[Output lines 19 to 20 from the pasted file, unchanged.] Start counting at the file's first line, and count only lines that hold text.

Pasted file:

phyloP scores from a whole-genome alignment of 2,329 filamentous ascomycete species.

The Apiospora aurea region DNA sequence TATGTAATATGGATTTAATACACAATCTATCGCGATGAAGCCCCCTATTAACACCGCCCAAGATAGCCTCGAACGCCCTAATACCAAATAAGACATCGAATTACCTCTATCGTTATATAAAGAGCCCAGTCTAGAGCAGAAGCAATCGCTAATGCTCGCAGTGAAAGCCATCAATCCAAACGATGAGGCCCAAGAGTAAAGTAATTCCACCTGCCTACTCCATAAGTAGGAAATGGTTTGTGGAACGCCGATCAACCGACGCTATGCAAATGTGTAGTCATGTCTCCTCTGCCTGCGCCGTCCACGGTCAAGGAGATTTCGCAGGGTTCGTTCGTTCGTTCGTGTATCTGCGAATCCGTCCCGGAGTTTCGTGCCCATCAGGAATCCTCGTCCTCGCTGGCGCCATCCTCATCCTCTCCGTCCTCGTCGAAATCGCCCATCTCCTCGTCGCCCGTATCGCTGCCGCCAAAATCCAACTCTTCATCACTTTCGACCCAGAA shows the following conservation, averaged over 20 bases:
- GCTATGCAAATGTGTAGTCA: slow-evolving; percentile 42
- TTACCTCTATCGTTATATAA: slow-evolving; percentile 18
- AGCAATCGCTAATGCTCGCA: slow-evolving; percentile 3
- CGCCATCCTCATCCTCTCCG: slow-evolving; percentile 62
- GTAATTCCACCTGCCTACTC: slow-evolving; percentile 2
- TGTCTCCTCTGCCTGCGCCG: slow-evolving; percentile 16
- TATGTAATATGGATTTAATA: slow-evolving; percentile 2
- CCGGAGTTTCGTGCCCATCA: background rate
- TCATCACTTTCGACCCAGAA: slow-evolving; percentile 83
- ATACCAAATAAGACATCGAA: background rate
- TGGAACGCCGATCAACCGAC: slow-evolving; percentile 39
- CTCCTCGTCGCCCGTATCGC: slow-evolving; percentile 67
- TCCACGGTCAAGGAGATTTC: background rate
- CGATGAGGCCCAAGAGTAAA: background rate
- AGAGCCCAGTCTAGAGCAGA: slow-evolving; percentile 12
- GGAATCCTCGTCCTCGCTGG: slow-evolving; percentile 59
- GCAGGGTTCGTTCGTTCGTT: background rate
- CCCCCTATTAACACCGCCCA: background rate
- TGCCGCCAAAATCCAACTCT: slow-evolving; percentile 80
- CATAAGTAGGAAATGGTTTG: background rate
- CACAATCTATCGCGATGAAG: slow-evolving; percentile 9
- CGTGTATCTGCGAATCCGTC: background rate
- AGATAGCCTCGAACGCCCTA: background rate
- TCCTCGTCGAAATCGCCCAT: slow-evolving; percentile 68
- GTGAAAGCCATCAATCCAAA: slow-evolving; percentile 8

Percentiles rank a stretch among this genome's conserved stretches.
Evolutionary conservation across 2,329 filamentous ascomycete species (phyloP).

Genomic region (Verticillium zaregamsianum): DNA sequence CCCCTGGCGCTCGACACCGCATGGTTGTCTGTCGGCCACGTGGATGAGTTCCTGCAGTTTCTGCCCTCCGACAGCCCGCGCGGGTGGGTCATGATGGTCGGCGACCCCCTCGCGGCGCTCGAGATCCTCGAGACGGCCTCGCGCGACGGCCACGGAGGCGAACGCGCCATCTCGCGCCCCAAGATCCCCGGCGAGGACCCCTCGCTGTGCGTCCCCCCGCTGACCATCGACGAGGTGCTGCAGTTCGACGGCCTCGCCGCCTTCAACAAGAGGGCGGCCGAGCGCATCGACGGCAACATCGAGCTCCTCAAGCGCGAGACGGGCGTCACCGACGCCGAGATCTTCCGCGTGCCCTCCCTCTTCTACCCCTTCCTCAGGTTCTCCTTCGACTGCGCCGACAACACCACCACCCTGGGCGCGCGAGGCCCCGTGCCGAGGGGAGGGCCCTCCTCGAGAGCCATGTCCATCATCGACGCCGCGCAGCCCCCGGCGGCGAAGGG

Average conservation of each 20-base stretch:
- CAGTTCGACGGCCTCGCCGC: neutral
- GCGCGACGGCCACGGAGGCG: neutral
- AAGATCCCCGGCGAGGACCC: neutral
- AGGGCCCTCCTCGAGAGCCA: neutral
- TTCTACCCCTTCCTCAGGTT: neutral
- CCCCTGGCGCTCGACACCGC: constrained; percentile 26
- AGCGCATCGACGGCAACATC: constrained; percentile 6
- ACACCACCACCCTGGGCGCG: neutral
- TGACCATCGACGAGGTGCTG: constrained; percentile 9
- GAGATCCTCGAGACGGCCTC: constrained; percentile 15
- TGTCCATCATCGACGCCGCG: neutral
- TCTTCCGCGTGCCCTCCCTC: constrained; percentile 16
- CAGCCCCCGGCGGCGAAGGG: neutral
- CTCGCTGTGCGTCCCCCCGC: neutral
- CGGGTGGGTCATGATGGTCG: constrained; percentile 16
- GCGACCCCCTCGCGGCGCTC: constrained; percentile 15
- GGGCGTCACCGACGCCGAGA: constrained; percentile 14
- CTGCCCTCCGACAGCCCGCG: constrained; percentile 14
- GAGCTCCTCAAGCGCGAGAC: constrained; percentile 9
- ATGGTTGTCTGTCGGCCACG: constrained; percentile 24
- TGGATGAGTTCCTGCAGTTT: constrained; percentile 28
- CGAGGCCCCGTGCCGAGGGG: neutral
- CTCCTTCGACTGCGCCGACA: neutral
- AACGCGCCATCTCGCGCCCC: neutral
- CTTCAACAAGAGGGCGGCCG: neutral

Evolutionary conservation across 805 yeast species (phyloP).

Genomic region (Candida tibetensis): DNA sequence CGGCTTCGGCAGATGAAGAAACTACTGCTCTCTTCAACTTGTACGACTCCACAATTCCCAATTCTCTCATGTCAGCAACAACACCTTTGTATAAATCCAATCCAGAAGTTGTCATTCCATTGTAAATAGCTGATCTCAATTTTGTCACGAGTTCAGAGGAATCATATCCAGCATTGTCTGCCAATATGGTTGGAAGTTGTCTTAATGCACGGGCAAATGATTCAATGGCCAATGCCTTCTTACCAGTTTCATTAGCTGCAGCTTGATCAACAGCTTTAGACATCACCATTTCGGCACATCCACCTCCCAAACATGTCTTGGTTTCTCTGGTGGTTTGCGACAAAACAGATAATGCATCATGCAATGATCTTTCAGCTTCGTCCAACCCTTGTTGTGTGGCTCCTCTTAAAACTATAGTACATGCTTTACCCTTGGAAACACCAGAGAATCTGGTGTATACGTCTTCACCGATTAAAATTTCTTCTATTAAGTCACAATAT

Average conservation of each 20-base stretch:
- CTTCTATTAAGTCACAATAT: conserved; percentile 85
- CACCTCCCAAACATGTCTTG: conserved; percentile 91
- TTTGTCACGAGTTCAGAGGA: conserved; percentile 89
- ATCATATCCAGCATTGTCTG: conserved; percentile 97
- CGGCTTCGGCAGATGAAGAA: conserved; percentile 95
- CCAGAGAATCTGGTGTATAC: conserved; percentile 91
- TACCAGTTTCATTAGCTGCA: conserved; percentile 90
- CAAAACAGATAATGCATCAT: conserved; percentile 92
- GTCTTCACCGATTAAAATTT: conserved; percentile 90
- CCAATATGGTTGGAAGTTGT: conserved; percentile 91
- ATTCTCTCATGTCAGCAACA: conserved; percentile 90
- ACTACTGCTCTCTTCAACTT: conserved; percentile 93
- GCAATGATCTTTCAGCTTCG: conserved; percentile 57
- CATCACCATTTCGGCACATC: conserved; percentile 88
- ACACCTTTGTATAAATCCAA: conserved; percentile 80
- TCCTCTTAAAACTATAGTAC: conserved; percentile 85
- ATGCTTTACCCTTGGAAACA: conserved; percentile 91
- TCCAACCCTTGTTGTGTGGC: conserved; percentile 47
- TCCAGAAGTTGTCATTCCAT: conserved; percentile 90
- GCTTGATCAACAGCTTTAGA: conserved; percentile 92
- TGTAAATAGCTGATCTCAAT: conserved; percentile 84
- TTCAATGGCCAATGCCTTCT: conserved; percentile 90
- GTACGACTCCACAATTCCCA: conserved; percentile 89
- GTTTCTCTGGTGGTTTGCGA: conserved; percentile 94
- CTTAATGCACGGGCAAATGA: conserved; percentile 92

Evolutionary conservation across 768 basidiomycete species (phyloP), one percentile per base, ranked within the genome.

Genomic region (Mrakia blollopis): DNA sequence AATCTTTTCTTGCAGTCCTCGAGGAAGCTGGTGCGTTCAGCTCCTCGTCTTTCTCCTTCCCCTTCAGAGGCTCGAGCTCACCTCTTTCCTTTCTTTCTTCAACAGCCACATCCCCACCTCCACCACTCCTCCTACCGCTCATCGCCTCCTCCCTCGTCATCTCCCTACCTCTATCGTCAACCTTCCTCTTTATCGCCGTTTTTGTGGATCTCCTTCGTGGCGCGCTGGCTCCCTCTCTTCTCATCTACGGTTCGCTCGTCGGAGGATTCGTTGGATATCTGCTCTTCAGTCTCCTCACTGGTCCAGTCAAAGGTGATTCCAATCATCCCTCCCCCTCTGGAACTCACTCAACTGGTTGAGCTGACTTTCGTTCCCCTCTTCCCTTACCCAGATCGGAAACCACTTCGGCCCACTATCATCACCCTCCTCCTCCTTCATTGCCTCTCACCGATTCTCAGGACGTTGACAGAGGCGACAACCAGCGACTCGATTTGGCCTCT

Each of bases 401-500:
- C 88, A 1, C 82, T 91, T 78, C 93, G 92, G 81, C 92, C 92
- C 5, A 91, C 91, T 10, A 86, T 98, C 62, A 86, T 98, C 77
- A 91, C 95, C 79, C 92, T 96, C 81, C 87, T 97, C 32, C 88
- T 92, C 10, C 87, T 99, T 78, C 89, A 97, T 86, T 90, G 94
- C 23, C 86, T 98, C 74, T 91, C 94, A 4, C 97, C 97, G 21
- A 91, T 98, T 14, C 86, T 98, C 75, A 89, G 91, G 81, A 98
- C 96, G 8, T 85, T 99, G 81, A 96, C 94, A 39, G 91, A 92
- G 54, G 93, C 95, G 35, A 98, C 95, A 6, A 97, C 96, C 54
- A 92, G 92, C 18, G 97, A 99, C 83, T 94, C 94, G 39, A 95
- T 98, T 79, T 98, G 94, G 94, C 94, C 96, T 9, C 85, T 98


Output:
- GCAGGGTTCGTTCGTTCGTT: background rate
- CCCCCTATTAACACCGCCCA: background rate